Scientists have at long last discovered the secret to eternal life.
According to the legend Ponce de Leon journeyed to Florida seeking the Fountain of Youth in the 16th Century. Dracula would later achieve immortality in Bram Stoker’s cult classic book. And Indiana Jones uncovered the Holy Grail and defeated Nazi’s who would have their face melted.
But those were all fictional.
Eternal youth has long been considered nought but fantasy. But in breaking news released today, scientists have at long last discovere d the key to eternal life. The secret lies in our chromosones.
Chromosomes are protected by caps called telomeres which are located at the end of chromosomes. Over time these chromosomes deteriorate, leading to the aging process. The telomeres become worn and weakened, and are gradually shortened. This deterioration in the telomeres is the principal reason for aging. Young people have telomeres of around 9000 nucleotides long, but this length gradually reduces as we age.
Telomere deterioration is the basis of the aging process
Helen Blau and her team of scientific researchers at Stanford University have discovered a process which makes it possible to strengthen telomeres and thereby to reverse the aging process. Telomere strengthening leads to growing younger.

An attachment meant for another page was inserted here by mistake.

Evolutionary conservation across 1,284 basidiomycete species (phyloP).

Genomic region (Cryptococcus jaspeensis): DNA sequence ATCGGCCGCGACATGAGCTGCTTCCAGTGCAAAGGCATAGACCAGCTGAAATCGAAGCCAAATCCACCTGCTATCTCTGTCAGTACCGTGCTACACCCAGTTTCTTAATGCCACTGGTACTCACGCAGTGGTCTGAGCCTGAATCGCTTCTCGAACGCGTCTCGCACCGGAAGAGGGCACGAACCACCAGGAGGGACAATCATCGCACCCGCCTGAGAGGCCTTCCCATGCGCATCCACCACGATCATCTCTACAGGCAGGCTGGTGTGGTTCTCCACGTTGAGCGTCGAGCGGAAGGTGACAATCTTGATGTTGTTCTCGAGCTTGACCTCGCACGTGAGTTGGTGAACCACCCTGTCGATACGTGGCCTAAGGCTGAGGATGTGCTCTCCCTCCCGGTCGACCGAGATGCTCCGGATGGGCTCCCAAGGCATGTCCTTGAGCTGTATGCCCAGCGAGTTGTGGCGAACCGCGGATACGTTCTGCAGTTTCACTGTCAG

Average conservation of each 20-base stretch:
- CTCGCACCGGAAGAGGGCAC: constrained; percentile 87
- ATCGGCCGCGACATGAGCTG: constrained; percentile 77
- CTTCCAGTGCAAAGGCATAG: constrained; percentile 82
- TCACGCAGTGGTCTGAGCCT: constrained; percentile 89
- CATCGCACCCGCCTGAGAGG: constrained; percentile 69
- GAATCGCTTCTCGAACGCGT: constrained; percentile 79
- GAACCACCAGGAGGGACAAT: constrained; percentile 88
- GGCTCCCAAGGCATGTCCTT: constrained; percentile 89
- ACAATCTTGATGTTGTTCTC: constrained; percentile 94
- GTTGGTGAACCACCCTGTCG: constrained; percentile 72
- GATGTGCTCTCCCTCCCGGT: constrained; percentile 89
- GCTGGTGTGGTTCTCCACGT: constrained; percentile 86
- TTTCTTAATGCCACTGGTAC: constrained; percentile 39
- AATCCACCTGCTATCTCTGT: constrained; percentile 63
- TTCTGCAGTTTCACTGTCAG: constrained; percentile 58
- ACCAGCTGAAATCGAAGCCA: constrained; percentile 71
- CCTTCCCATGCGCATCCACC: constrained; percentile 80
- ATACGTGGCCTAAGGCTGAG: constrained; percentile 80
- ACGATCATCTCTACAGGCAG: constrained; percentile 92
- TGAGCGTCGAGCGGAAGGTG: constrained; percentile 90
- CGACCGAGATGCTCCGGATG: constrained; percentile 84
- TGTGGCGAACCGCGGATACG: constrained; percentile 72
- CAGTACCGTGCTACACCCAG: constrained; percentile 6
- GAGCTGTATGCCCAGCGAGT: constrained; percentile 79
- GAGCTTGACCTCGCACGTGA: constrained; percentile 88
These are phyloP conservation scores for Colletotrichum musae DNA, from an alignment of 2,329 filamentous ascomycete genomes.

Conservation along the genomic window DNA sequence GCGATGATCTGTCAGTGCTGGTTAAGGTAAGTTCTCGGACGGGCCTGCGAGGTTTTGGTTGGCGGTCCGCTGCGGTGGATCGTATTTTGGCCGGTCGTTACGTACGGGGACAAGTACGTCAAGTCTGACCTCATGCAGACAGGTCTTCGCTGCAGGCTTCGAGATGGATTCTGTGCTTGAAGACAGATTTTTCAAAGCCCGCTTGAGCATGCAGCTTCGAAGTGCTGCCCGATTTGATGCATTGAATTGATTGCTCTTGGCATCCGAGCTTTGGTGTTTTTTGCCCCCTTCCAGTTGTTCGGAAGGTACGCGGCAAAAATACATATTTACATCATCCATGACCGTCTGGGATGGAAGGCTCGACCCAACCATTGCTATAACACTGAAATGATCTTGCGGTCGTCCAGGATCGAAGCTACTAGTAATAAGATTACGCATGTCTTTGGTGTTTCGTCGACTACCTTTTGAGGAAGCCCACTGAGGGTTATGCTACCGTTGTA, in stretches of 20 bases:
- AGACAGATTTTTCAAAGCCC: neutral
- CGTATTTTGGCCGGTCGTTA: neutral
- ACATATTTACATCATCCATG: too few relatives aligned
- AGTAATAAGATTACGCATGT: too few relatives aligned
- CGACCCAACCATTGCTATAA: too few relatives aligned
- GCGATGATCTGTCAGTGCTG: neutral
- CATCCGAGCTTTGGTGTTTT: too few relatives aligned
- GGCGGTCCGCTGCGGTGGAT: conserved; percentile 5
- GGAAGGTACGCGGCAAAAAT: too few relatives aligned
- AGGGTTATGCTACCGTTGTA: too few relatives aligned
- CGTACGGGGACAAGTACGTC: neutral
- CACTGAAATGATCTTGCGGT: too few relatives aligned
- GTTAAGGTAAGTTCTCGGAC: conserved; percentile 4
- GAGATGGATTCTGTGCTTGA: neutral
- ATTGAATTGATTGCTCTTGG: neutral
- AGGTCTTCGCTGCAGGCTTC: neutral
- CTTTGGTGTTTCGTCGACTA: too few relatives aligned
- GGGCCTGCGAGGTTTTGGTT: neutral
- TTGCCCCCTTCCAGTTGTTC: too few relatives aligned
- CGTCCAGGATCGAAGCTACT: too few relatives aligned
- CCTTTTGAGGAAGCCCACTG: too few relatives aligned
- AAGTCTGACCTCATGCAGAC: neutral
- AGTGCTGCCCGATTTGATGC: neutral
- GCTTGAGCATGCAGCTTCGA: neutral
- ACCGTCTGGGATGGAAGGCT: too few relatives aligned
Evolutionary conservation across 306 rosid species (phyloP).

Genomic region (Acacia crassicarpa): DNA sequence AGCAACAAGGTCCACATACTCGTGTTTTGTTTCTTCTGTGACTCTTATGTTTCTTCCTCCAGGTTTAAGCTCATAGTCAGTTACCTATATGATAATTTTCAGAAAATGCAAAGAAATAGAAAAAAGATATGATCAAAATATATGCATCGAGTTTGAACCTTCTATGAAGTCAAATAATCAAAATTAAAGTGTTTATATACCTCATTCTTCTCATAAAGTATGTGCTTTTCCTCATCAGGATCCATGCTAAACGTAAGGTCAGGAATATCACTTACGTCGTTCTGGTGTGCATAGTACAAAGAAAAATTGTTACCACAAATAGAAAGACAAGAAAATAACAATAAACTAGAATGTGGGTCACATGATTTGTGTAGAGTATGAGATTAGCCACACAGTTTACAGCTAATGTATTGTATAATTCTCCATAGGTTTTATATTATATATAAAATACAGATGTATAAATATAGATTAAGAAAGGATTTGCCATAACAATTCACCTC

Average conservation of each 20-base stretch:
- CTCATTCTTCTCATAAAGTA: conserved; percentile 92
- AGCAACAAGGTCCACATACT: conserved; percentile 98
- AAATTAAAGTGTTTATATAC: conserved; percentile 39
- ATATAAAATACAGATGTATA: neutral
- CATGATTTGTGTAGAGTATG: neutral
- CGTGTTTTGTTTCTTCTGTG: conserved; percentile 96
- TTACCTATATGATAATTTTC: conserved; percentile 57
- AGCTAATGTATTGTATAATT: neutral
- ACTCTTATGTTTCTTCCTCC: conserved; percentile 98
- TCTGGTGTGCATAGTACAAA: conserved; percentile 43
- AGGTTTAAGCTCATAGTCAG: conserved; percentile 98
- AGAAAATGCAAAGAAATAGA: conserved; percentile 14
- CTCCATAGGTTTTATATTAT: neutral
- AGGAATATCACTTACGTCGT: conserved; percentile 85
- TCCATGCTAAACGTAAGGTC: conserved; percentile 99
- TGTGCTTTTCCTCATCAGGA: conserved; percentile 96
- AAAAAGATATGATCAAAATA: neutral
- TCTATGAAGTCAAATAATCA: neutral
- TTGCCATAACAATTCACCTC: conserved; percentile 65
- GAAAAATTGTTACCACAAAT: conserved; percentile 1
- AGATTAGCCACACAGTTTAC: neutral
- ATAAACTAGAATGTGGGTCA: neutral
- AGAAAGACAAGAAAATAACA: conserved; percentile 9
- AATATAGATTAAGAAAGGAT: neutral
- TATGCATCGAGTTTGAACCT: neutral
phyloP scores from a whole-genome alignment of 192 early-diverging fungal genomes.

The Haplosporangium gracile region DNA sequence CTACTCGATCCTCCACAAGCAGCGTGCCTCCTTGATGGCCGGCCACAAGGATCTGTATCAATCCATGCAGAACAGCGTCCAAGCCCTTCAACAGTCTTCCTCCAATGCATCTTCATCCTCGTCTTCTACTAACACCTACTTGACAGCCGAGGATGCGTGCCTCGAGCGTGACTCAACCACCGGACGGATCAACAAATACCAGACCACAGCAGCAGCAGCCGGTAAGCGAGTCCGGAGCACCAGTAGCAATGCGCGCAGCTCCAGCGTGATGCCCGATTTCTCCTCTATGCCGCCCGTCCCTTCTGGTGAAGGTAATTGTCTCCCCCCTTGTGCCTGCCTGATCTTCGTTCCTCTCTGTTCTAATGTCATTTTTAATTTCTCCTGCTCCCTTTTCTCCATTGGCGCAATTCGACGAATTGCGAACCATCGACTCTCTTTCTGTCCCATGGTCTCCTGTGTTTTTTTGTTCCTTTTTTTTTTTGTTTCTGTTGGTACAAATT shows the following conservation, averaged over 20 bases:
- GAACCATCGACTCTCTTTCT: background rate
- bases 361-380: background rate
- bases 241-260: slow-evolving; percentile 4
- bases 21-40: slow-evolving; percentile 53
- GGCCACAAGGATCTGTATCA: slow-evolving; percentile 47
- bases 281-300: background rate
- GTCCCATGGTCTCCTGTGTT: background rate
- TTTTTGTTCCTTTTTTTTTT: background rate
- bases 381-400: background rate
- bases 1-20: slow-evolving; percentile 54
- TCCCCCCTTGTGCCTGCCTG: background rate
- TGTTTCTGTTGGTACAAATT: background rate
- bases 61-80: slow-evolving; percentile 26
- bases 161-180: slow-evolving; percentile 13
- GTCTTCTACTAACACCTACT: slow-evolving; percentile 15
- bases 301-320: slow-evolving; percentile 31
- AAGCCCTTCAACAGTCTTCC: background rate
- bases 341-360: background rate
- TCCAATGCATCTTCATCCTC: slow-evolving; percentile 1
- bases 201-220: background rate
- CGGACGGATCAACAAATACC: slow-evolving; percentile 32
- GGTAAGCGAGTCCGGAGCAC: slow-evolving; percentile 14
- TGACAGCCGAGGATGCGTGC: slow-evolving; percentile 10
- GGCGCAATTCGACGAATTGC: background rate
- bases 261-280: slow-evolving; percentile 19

“This new approach paves the way toward preventing or treating diseases of aging,” one of the researches said. ‘There are also highly debilitating genetic diseases associated with telomere shortening that could benefit from such a potential treatment.”
A cure for genetic diseases
Scientists plan on using the discoveries for the curing of genetic diseases like muscular dystrophy and heart disease. “Now we have found a way to lengthen human telomeres by as much 1,000 nucleotides, turning back the internal clock in these cells by the equivalent of many years of human life,” said Brau. “This greatly increases the number of cells available for studies such as drug testing or disease modelling.
The age reversing process has already been used with success in the development of immortal jellyfish, which have been shown to grow younger through the strengthening of their telomeres.
The “Immortal Jellyfish”